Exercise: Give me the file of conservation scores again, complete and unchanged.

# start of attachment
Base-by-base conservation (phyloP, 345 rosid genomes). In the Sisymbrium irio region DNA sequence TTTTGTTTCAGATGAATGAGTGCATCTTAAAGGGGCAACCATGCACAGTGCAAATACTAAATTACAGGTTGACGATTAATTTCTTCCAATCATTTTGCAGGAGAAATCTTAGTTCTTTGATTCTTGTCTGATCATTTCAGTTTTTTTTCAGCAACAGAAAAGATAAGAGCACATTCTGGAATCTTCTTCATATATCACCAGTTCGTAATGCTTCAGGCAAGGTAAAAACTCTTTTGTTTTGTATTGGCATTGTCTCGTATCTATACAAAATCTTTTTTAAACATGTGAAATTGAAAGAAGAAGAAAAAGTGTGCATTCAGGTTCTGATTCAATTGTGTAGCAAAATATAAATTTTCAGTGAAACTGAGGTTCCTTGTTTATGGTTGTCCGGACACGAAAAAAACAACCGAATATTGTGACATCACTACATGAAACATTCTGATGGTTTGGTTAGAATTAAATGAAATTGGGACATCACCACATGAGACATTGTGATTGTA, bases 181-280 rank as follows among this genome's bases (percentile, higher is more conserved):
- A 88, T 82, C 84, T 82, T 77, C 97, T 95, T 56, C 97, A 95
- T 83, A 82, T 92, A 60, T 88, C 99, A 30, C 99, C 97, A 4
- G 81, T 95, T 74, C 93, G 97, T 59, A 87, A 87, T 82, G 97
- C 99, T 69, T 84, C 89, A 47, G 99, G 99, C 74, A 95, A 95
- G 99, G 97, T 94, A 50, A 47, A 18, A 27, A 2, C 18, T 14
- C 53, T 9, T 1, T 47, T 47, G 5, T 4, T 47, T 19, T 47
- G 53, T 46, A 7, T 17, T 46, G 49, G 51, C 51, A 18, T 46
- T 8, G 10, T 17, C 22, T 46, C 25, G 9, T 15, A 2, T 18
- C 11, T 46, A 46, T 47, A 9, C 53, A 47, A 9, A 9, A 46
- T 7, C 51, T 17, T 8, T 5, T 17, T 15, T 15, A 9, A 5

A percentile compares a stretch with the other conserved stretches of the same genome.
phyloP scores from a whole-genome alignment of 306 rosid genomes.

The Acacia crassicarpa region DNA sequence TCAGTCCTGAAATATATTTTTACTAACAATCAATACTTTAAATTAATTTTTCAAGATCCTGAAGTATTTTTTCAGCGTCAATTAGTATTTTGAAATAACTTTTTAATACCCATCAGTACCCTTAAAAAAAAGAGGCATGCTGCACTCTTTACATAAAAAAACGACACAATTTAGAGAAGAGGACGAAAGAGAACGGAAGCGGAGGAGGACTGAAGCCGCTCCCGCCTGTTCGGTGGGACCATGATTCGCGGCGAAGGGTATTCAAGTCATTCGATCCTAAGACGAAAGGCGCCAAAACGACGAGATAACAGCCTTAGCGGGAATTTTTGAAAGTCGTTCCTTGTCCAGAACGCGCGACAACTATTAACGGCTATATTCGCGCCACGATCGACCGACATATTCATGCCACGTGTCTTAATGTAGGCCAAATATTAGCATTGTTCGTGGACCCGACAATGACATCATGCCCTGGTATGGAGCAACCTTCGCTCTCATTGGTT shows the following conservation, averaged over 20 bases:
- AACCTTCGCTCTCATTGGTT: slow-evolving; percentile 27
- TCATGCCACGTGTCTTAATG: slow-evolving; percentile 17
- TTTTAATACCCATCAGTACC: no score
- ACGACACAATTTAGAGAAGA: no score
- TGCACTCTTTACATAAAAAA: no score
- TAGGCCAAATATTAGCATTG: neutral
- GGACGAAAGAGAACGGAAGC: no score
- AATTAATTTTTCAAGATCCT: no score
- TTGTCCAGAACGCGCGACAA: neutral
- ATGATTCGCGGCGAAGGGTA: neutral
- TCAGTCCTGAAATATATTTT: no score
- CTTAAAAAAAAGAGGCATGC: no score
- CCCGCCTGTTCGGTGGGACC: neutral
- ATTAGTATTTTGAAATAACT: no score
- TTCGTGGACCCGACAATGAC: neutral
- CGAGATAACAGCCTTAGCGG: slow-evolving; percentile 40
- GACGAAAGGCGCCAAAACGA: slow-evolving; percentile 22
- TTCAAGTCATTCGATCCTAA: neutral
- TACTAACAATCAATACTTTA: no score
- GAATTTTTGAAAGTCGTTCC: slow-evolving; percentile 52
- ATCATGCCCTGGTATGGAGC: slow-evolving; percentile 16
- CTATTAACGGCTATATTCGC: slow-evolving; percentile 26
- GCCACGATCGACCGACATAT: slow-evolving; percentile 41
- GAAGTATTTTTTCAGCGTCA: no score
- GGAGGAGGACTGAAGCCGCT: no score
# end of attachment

Base-by-base conservation (phyloP, 345 rosid genomes). In the Sisymbrium irio region DNA sequence TTTTGTTTCAGATGAATGAGTGCATCTTAAAGGGGCAACCATGCACAGTGCAAATACTAAATTACAGGTTGACGATTAATTTCTTCCAATCATTTTGCAGGAGAAATCTTAGTTCTTTGATTCTTGTCTGATCATTTCAGTTTTTTTTCAGCAACAGAAAAGATAAGAGCACATTCTGGAATCTTCTTCATATATCACCAGTTCGTAATGCTTCAGGCAAGGTAAAAACTCTTTTGTTTTGTATTGGCATTGTCTCGTATCTATACAAAATCTTTTTTAAACATGTGAAATTGAAAGAAGAAGAAAAAGTGTGCATTCAGGTTCTGATTCAATTGTGTAGCAAAATATAAATTTTCAGTGAAACTGAGGTTCCTTGTTTATGGTTGTCCGGACACGAAAAAAACAACCGAATATTGTGACATCACTACATGAAACATTCTGATGGTTTGGTTAGAATTAAATGAAATTGGGACATCACCACATGAGACATTGTGATTGTA, bases 181-280 rank as follows among this genome's bases (percentile, higher is more conserved):
- A 88, T 82, C 84, T 82, T 77, C 97, T 95, T 56, C 97, A 95
- T 83, A 82, T 92, A 60, T 88, C 99, A 30, C 99, C 97, A 4
- G 81, T 95, T 74, C 93, G 97, T 59, A 87, A 87, T 82, G 97
- C 99, T 69, T 84, C 89, A 47, G 99, G 99, C 74, A 95, A 95
- G 99, G 97, T 94, A 50, A 47, A 18, A 27, A 2, C 18, T 14
- C 53, T 9, T 1, T 47, T 47, G 5, T 4, T 47, T 19, T 47
- G 53, T 46, A 7, T 17, T 46, G 49, G 51, C 51, A 18, T 46
- T 8, G 10, T 17, C 22, T 46, C 25, G 9, T 15, A 2, T 18
- C 11, T 46, A 46, T 47, A 9, C 53, A 47, A 9, A 9, A 46
- T 7, C 51, T 17, T 8, T 5, T 17, T 15, T 15, A 9, A 5

A percentile compares a stretch with the other conserved stretches of the same genome.
phyloP scores from a whole-genome alignment of 306 rosid genomes.

The Acacia crassicarpa region DNA sequence TCAGTCCTGAAATATATTTTTACTAACAATCAATACTTTAAATTAATTTTTCAAGATCCTGAAGTATTTTTTCAGCGTCAATTAGTATTTTGAAATAACTTTTTAATACCCATCAGTACCCTTAAAAAAAAGAGGCATGCTGCACTCTTTACATAAAAAAACGACACAATTTAGAGAAGAGGACGAAAGAGAACGGAAGCGGAGGAGGACTGAAGCCGCTCCCGCCTGTTCGGTGGGACCATGATTCGCGGCGAAGGGTATTCAAGTCATTCGATCCTAAGACGAAAGGCGCCAAAACGACGAGATAACAGCCTTAGCGGGAATTTTTGAAAGTCGTTCCTTGTCCAGAACGCGCGACAACTATTAACGGCTATATTCGCGCCACGATCGACCGACATATTCATGCCACGTGTCTTAATGTAGGCCAAATATTAGCATTGTTCGTGGACCCGACAATGACATCATGCCCTGGTATGGAGCAACCTTCGCTCTCATTGGTT shows the following conservation, averaged over 20 bases:
- AACCTTCGCTCTCATTGGTT: slow-evolving; percentile 27
- TCATGCCACGTGTCTTAATG: slow-evolving; percentile 17
- TTTTAATACCCATCAGTACC: no score
- ACGACACAATTTAGAGAAGA: no score
- TGCACTCTTTACATAAAAAA: no score
- TAGGCCAAATATTAGCATTG: neutral
- GGACGAAAGAGAACGGAAGC: no score
- AATTAATTTTTCAAGATCCT: no score
- TTGTCCAGAACGCGCGACAA: neutral
- ATGATTCGCGGCGAAGGGTA: neutral
- TCAGTCCTGAAATATATTTT: no score
- CTTAAAAAAAAGAGGCATGC: no score
- CCCGCCTGTTCGGTGGGACC: neutral
- ATTAGTATTTTGAAATAACT: no score
- TTCGTGGACCCGACAATGAC: neutral
- CGAGATAACAGCCTTAGCGG: slow-evolving; percentile 40
- GACGAAAGGCGCCAAAACGA: slow-evolving; percentile 22
- TTCAAGTCATTCGATCCTAA: neutral
- TACTAACAATCAATACTTTA: no score
- GAATTTTTGAAAGTCGTTCC: slow-evolving; percentile 52
- ATCATGCCCTGGTATGGAGC: slow-evolving; percentile 16
- CTATTAACGGCTATATTCGC: slow-evolving; percentile 26
- GCCACGATCGACCGACATAT: slow-evolving; percentile 41
- GAAGTATTTTTTCAGCGTCA: no score
- GGAGGAGGACTGAAGCCGCT: no score